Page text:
Written by Staff Writer
16 Feb, 2016 | 11:37 am
More evidence linking the Zika virus to birth defects in babies has been found, scientists in Brazil say.
The team at the PUC-Parana University discovered the virus in the brains of two babies who only lived for 48 hours.
The mosquito-borne virus is thought to cause microcephaly in babies, who are born with damaged brains and abnormally small heads.
Brazil has about 460 confirmed cases of microcephaly, and is investigating about 3,850 suspected cases.
The virus has spread throughout Latin-America, but Brazil has been hardest hit.
The scientists have been following the pregnancies of 10 women in the north-eastern state of Paraiba – the second worst-hit by cases of microcephaly.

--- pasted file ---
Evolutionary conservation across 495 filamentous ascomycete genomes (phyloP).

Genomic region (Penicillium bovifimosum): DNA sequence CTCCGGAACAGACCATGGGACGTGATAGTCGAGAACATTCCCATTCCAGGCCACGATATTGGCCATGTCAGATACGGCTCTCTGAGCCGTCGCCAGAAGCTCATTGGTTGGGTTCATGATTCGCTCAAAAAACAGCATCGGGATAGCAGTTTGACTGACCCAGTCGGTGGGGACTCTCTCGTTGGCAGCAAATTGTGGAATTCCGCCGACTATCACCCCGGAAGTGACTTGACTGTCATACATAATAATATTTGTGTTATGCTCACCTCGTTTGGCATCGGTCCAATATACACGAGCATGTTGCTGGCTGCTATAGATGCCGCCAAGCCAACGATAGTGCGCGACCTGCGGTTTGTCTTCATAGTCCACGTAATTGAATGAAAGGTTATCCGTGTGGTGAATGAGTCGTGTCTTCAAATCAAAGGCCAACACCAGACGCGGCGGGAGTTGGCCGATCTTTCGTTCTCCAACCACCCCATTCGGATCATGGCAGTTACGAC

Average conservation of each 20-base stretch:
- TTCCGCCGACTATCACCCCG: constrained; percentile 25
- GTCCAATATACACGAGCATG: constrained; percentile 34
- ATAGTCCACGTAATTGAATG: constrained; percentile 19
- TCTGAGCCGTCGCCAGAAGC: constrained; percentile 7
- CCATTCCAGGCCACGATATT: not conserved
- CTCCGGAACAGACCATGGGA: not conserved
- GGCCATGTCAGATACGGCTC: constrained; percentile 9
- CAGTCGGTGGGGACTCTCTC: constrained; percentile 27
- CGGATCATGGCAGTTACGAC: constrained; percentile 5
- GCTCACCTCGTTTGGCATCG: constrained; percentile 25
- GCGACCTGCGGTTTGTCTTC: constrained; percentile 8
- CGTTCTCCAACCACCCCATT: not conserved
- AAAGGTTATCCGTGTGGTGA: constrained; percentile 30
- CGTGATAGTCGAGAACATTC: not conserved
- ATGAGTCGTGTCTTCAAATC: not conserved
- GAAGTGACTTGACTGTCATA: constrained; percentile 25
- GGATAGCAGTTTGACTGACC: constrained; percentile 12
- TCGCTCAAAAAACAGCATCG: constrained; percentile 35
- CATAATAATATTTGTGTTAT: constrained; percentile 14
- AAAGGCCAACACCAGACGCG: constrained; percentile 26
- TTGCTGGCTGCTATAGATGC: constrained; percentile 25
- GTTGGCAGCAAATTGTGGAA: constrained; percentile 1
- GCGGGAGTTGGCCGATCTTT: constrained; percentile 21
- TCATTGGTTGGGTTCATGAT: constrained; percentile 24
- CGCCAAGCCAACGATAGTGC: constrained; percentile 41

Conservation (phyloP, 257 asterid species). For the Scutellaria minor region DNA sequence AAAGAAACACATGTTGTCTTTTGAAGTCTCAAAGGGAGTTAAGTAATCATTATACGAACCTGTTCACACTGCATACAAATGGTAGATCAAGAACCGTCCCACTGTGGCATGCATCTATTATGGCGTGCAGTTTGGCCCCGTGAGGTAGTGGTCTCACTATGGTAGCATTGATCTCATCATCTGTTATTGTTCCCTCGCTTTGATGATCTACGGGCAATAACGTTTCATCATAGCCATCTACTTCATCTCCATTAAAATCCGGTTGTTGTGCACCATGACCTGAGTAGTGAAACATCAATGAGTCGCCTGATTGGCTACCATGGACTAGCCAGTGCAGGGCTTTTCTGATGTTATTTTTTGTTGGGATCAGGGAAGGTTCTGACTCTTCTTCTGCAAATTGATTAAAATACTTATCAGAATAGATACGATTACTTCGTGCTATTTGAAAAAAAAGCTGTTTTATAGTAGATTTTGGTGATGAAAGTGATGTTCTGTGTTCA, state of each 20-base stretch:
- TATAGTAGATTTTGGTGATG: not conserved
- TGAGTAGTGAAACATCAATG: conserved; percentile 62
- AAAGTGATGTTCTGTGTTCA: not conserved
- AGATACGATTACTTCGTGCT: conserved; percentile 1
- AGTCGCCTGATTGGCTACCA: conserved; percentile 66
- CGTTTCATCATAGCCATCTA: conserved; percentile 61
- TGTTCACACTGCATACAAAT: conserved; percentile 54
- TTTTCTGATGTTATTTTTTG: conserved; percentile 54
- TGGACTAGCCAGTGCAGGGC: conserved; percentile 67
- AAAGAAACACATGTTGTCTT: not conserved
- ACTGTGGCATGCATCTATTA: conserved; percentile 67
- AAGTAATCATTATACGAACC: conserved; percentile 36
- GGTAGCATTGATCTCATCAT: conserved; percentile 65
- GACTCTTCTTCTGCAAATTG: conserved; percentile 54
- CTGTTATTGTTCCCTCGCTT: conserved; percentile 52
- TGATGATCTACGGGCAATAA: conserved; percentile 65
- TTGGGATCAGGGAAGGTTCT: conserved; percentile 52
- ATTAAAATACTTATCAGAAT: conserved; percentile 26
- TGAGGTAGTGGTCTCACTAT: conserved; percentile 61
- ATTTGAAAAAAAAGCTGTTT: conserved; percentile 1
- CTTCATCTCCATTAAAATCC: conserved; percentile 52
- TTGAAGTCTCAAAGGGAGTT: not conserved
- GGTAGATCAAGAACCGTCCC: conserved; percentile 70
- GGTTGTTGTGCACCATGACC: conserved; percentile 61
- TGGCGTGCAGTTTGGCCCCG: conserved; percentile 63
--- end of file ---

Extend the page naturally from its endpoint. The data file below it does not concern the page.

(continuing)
On Saturday Brazil said it was deploying more than 200,000 soldiers across the country to warn people about the risks of the virus.
President Dilma Rousseff has insisted the crisis would not “compromise” the Olympics Brazil is hosting in August.
The World Health Organization (WHO) has declared a global public health emergency over the possible connection between Zika and microcephaly.
While the link with Zika has not been confirmed, the WHO and other public health bodies have said it is strongly suspected.
The microcephaly cases have been centred in north-east Brazil, but the Zika outbreak has affected people in more than 20 countries in the Americas.
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